Vanessa Garcia has written this quest blog.
While I’m not a doctor, it doesn’t take one to start noticing trends in medical diagnoses, especially when you are as immersed in the healthcare world as I have been, now that I have a child who has special needs.
Every so often it seems like more and more people are being diagnosed with something and prevalence statistics are skyrocketing. Then you have things like the K-E diet, where people began using Nasogastric feeding tubes to supplement nutrition while depriving one’s self of caloric intake as a way to lose weight. As a parent of a child who REQUIRES a feeding tube to LIVE, I can assure you that feeding tubes should not be used as part of a fad diet. Fads have no place in healthcare. Whether that fad is in the form of a new diet or a medical diagnosis, it is unfair to those who truly suffer from a disease and it is unfair to people who are misdiagnosed simply because it’s the diagnosis of the moment, when in reality there is so much more to their story.
Even before Braxton came along, I had worked in a pediatrician’s office, so I was very familiar with a variety of diagnoses and even helped to send out and collect the necessary paperwork for Attention Deficit and Hyperactivity Disorder, more commonly known as ADHD, evaluations. As a child, my brother was diagnosed with ADHD and ODD (Oppositional Defiant Disorder) so I was aware of its existence and how it presented in children and adolescents. As I got older, it seemed like everybody was diagnosed with some sort of ADHD or ADD (ADHD without the hyperactivity part).
This PubMed article states that between 2000 and 2010, ADHD diagnoses increased approximately 66%! It honestly seemed as though anyone who took their child to the doctor for any sort of behavior or attentiveness issues came out with an ADHD diagnoses and was subsequently medicated. There was seemingly no second thought to any other causes or underlying issues. Perhaps a different learning disability, or a simple case of kids being kids. I’ve always questioned whether or not ADHD should be diagnosed in children as young as 3. At 3 years old, children are naturally curious, rambunctious, wild, inattentive, fidgety and mischievous. Regardless, doctors were quick to give that label and add another notch to their belt. Below is a table of currently approved medications to treat ADHD as well as the age in which these are approved for. I’m appalled by the thought of giving my 3 year old Adderall!
I do have to say that I think ADHD is absolutely a valid medical diagnosis and there ARE children who have significant issues that need to be addressed, but my problem is that ADHD is so easily thrown out that it is over- and often mis-diagnosed in many children. It seemed to be a for a long time the “hot diagnosis” of the time. Now, you may be thinking, “My child did have ADHD and we medicated and I saw great results, etc.” but consider this for a moment. There are PLENTY of people who do NOT have a formal ADHD diagnosis who have seen the SAME benefits as those with a diagnosis. I have seen and heard countless stories of teens and college students taking Adderall because it helped them focus better on their schoolwork. Does that mean they all have ADHD that went undiagnosed or is it more a matter of the natural side effects of that medication on the brain that enable them to focus so much better? Honestly, I’m not sure, but it is definitely something to think about. While ADHD is still a common diagnosis, it is less heard about than in years prior.
Now, that “hot diagnosis” seems to be Autism.
Wait just one minute before you get the pitchforks out. Again, I recognize that Autism is VERY real and there are indeed many legitimate causes for concern. Here are my concerns: an increased number of children who have underlying genetic diseases are inappropriately being diagnosed as also having autism. There are also an increased number of children who are receiving an autism diagnosis when, in fact, there is something MORE to the story. So you see, I’m not at all trying to diminish or belittle any parent struggling through an Autism diagnosis. I know it’s hard. I get it. I really do. I want the healthcare professionals to understand that there is more than Autism out there. They NEED to take a deeper look instead of just going with the latest fad. They owe it to you. They owe it to your child. Have you ever thought there might be something more to your child’s story? More importantly, do you think your doctor’s even considered it or did just throw a label out to get you services? Services are fantastic, but only when they are the right kind. A proper diagnosis is important when determining what services and what types of therapies can improve a child’s quality of life.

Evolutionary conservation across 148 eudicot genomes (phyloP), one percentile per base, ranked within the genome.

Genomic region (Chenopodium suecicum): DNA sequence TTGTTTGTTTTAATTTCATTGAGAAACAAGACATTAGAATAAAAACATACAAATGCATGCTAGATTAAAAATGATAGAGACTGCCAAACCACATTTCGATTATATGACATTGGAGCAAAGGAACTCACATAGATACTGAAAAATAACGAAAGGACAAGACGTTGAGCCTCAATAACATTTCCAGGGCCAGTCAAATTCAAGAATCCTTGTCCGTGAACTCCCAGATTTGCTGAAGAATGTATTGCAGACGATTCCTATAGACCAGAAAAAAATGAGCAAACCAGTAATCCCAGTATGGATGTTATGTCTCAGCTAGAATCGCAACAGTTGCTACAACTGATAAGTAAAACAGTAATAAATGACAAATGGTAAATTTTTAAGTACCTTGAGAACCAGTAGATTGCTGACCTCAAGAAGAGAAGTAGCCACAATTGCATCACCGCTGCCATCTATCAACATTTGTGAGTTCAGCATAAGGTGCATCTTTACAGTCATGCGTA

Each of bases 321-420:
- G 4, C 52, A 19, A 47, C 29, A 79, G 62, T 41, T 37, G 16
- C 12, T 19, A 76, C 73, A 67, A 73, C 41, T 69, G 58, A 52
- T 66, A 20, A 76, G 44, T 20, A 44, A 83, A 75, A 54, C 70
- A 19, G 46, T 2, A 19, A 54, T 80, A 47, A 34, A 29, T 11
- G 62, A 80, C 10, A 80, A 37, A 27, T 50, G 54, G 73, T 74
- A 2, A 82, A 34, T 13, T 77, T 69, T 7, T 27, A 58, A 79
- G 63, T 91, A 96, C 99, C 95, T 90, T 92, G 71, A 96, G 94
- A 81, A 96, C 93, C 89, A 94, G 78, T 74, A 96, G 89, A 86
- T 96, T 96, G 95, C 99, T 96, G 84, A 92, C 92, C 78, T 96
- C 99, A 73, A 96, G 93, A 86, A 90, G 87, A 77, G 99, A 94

I read this article today, about Autism misdiagnosis among children with underlying genetic causes, more specifically 22q11.2 deletion syndrome. The main premise of the article states:
“The social impairments common to those with 22q11.2 deletion syndrome, or 22q, can resemble symptoms of autism, leading many children with the condition to be classified on the spectrum. However, findings from a study published Wednesday in the Journal of Autism and Developmental Disorders suggest the two conditions may be unrelated.”
This led me to do some further research, as this is something I have thought for quite some time. At about 18 months old, I took Braxton in for a routine appointment with his developmental pediatrician. As per the industry standard, I was given the M-CHAT (Modified Checklist for Autism in Toddlers) to fill out regarding Braxton. The M-CHAT is a tool used to screen children for early signs of Autism that would lead to further diagnostic testing and intervention. This is a great tool for that purpose, however it is lacking in many ways, which I did not discover until this particular visit.
Here are some sample questions from the M-CHAT that require a yes/no answer:
1. Does your child enjoy being swung, bounced on your knee, etc.? 2. Does your child take an interest in other children? 3. Does your child like climbing on things, such as up stairs? 4. Does your child enjoy playing peek-a-boo/hide-and-seek? 5. Does your child ever pretend, for example, to talk on the phone or take care of dolls, or pretend other things? 6. Does your child ever use his/her index finger to point, to ask for something? 7. Does your child look at you for a second or two? 8. Does your child respond to his/her name when called?